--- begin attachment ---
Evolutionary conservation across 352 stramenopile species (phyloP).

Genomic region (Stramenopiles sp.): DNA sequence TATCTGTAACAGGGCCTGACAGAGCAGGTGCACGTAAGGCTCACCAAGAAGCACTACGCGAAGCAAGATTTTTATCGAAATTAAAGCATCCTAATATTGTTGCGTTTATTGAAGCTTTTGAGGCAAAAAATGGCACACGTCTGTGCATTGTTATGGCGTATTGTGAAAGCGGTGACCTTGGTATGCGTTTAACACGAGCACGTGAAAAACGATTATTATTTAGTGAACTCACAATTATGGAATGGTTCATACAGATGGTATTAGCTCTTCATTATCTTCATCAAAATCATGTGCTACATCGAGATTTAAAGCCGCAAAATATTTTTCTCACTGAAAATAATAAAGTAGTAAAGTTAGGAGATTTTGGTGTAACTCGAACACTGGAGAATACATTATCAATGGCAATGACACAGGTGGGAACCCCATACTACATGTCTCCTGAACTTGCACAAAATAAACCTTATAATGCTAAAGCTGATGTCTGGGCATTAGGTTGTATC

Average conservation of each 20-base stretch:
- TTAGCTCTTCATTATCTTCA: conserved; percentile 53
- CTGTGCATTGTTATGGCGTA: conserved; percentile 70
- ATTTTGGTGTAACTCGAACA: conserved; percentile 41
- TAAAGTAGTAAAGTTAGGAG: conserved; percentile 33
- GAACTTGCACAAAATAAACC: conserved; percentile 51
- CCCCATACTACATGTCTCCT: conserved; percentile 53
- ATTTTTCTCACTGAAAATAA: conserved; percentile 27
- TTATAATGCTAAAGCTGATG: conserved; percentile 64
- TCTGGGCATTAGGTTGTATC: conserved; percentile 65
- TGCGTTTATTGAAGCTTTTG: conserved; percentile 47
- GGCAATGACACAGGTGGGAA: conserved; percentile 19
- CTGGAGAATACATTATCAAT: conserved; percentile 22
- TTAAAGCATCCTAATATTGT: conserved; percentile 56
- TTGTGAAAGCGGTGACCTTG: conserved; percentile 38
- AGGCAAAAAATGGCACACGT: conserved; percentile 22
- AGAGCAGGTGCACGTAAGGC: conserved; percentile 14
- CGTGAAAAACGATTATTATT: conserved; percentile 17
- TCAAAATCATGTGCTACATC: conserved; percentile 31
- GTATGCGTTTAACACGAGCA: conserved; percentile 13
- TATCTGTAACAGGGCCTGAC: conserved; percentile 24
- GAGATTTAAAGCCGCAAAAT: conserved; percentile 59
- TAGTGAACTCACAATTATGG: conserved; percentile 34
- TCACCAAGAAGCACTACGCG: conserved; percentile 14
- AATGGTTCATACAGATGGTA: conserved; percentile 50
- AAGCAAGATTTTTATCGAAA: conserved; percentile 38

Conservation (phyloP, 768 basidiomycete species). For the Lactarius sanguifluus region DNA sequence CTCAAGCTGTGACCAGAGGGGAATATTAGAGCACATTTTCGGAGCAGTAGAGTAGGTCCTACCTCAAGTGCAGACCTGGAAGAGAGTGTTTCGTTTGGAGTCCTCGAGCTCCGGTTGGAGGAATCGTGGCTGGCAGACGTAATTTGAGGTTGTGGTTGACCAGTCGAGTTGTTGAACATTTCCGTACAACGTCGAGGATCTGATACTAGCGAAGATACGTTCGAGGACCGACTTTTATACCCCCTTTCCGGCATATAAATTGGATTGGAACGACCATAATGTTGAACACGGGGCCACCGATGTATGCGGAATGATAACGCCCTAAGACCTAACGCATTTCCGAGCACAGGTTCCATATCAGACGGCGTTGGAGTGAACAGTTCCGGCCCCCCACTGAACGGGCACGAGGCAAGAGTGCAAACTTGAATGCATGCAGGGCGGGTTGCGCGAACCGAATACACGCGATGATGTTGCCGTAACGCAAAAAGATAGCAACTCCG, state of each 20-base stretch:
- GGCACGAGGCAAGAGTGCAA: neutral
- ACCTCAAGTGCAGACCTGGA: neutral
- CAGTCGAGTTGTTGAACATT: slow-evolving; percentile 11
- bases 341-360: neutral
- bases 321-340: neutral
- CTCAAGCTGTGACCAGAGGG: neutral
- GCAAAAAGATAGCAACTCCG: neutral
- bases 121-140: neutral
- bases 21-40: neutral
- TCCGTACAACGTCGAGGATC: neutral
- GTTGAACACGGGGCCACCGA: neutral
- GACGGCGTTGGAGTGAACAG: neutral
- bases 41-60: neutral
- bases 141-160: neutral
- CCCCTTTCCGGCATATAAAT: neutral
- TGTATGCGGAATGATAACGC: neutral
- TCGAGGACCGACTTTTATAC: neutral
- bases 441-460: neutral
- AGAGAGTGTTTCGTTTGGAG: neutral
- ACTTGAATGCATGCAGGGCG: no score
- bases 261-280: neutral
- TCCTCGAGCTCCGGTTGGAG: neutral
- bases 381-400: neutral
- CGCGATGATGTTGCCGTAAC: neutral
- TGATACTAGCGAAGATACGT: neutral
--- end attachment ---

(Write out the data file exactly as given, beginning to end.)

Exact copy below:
Evolutionary conservation across 352 stramenopile species (phyloP).

Genomic region (Stramenopiles sp.): DNA sequence TATCTGTAACAGGGCCTGACAGAGCAGGTGCACGTAAGGCTCACCAAGAAGCACTACGCGAAGCAAGATTTTTATCGAAATTAAAGCATCCTAATATTGTTGCGTTTATTGAAGCTTTTGAGGCAAAAAATGGCACACGTCTGTGCATTGTTATGGCGTATTGTGAAAGCGGTGACCTTGGTATGCGTTTAACACGAGCACGTGAAAAACGATTATTATTTAGTGAACTCACAATTATGGAATGGTTCATACAGATGGTATTAGCTCTTCATTATCTTCATCAAAATCATGTGCTACATCGAGATTTAAAGCCGCAAAATATTTTTCTCACTGAAAATAATAAAGTAGTAAAGTTAGGAGATTTTGGTGTAACTCGAACACTGGAGAATACATTATCAATGGCAATGACACAGGTGGGAACCCCATACTACATGTCTCCTGAACTTGCACAAAATAAACCTTATAATGCTAAAGCTGATGTCTGGGCATTAGGTTGTATC

Average conservation of each 20-base stretch:
- TTAGCTCTTCATTATCTTCA: conserved; percentile 53
- CTGTGCATTGTTATGGCGTA: conserved; percentile 70
- ATTTTGGTGTAACTCGAACA: conserved; percentile 41
- TAAAGTAGTAAAGTTAGGAG: conserved; percentile 33
- GAACTTGCACAAAATAAACC: conserved; percentile 51
- CCCCATACTACATGTCTCCT: conserved; percentile 53
- ATTTTTCTCACTGAAAATAA: conserved; percentile 27
- TTATAATGCTAAAGCTGATG: conserved; percentile 64
- TCTGGGCATTAGGTTGTATC: conserved; percentile 65
- TGCGTTTATTGAAGCTTTTG: conserved; percentile 47
- GGCAATGACACAGGTGGGAA: conserved; percentile 19
- CTGGAGAATACATTATCAAT: conserved; percentile 22
- TTAAAGCATCCTAATATTGT: conserved; percentile 56
- TTGTGAAAGCGGTGACCTTG: conserved; percentile 38
- AGGCAAAAAATGGCACACGT: conserved; percentile 22
- AGAGCAGGTGCACGTAAGGC: conserved; percentile 14
- CGTGAAAAACGATTATTATT: conserved; percentile 17
- TCAAAATCATGTGCTACATC: conserved; percentile 31
- GTATGCGTTTAACACGAGCA: conserved; percentile 13
- TATCTGTAACAGGGCCTGAC: conserved; percentile 24
- GAGATTTAAAGCCGCAAAAT: conserved; percentile 59
- TAGTGAACTCACAATTATGG: conserved; percentile 34
- TCACCAAGAAGCACTACGCG: conserved; percentile 14
- AATGGTTCATACAGATGGTA: conserved; percentile 50
- AAGCAAGATTTTTATCGAAA: conserved; percentile 38

Conservation (phyloP, 768 basidiomycete species). For the Lactarius sanguifluus region DNA sequence CTCAAGCTGTGACCAGAGGGGAATATTAGAGCACATTTTCGGAGCAGTAGAGTAGGTCCTACCTCAAGTGCAGACCTGGAAGAGAGTGTTTCGTTTGGAGTCCTCGAGCTCCGGTTGGAGGAATCGTGGCTGGCAGACGTAATTTGAGGTTGTGGTTGACCAGTCGAGTTGTTGAACATTTCCGTACAACGTCGAGGATCTGATACTAGCGAAGATACGTTCGAGGACCGACTTTTATACCCCCTTTCCGGCATATAAATTGGATTGGAACGACCATAATGTTGAACACGGGGCCACCGATGTATGCGGAATGATAACGCCCTAAGACCTAACGCATTTCCGAGCACAGGTTCCATATCAGACGGCGTTGGAGTGAACAGTTCCGGCCCCCCACTGAACGGGCACGAGGCAAGAGTGCAAACTTGAATGCATGCAGGGCGGGTTGCGCGAACCGAATACACGCGATGATGTTGCCGTAACGCAAAAAGATAGCAACTCCG, state of each 20-base stretch:
- GGCACGAGGCAAGAGTGCAA: neutral
- ACCTCAAGTGCAGACCTGGA: neutral
- CAGTCGAGTTGTTGAACATT: slow-evolving; percentile 11
- bases 341-360: neutral
- bases 321-340: neutral
- CTCAAGCTGTGACCAGAGGG: neutral
- GCAAAAAGATAGCAACTCCG: neutral
- bases 121-140: neutral
- bases 21-40: neutral
- TCCGTACAACGTCGAGGATC: neutral
- GTTGAACACGGGGCCACCGA: neutral
- GACGGCGTTGGAGTGAACAG: neutral
- bases 41-60: neutral
- bases 141-160: neutral
- CCCCTTTCCGGCATATAAAT: neutral
- TGTATGCGGAATGATAACGC: neutral
- TCGAGGACCGACTTTTATAC: neutral
- bases 441-460: neutral
- AGAGAGTGTTTCGTTTGGAG: neutral
- ACTTGAATGCATGCAGGGCG: no score
- bases 261-280: neutral
- TCCTCGAGCTCCGGTTGGAG: neutral
- bases 381-400: neutral
- CGCGATGATGTTGCCGTAAC: neutral
- TGATACTAGCGAAGATACGT: neutral